Global oil giant, Shell, has announced the launch of a public service campaign in Nigeria as part of an international effort to encourage debate on how a rapidly expanding world population can meet its energy needs.
The company said in a statement on Monday that the 2016 campaign christened, #makethefuture, was aimed at promoting advocacy and partnership for bright energy ideas as part of Shell’s thought leadership on the future of energy.
The oil major said traditional and social media advertising and other targeted activities would be used for the campaign, with “energy-engaged millennials (aged roughly between 18 and 34), who are expected to lead the debate on energy efficiency” being the primary target.
The Managing Director, Shell Petroleum Development Company of Nigeria Limited and Country Chair, Shell Companies in Nigeria, Mr. Osagie Okunbor, was quoted as saying, “The campaign is an important contribution to the debate on the future of energy, especially in Nigeria. Like everyone else, we are keen to see how a growing population will provide for its energy needs.
“Studies show that energy use has increased globally at the same time that we face the challenges of climate change and reduction of CO2 emissions. The campaign, therefore, seeks to challenge assumptions and spark imaginative thinking on how to make today’s energy go further and to find cleaner energy for the future.”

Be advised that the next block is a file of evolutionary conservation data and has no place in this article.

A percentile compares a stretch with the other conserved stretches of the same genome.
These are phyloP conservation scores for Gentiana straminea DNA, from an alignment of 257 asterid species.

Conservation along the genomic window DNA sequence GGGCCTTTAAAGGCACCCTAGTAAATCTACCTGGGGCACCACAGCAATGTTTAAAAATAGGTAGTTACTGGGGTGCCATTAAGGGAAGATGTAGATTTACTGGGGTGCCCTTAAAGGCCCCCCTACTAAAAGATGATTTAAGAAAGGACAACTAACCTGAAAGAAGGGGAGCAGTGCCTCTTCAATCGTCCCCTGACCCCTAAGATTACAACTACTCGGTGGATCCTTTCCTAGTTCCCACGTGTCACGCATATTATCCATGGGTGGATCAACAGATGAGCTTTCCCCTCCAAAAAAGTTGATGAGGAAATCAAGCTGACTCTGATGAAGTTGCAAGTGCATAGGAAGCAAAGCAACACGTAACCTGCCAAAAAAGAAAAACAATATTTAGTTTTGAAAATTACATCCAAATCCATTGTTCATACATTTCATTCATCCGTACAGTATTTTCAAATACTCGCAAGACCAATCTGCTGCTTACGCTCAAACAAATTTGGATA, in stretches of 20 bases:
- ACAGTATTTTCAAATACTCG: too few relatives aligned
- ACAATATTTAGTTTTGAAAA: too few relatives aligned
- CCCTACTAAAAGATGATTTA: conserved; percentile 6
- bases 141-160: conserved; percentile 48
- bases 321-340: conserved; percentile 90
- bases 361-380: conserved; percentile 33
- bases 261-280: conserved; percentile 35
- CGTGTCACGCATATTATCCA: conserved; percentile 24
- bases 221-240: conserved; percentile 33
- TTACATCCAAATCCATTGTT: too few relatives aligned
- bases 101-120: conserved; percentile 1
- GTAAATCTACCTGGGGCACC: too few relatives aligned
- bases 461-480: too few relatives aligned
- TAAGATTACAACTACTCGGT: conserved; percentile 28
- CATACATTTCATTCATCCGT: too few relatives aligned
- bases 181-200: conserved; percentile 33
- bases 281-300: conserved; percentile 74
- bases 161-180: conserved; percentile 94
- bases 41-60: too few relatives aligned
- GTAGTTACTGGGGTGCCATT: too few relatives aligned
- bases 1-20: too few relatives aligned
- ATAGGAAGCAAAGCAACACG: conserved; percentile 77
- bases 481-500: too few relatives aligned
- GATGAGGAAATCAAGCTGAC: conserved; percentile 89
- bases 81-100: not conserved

According to Shell, a key feature of the campaign is the build-up from the kinetic football pitch built by the firm at the Federal College of Education, Akoka, Lagos. The pitch, which was launched in November 2105, is powered by a combination of player activity and solar energy, and is the first of its type in Africa, and second only to Brazil globally.
The company said as part of the campaign, there would be simultaneous football matches in Lagos, London and Brazil on the pitches on June 30, 2016, in a bid to further arouse public awareness on the bright energy ideas.
It said the campaign, which will also holds in several other countries, including the United States, United Kingdom, China and Brazil, would end in August, adding it hoped that the resultant discussions and debates would lead to ideas that would contribute to sustainable solutions to the global energy challenge.
In 2014, Shell commissioned a ‘Future of Energy Survey,’ which revealed that more than four out of five Nigerian respondents were interested in the topic of energy, with reliable electricity ranking alongside employment and job security as their most important issue of concern.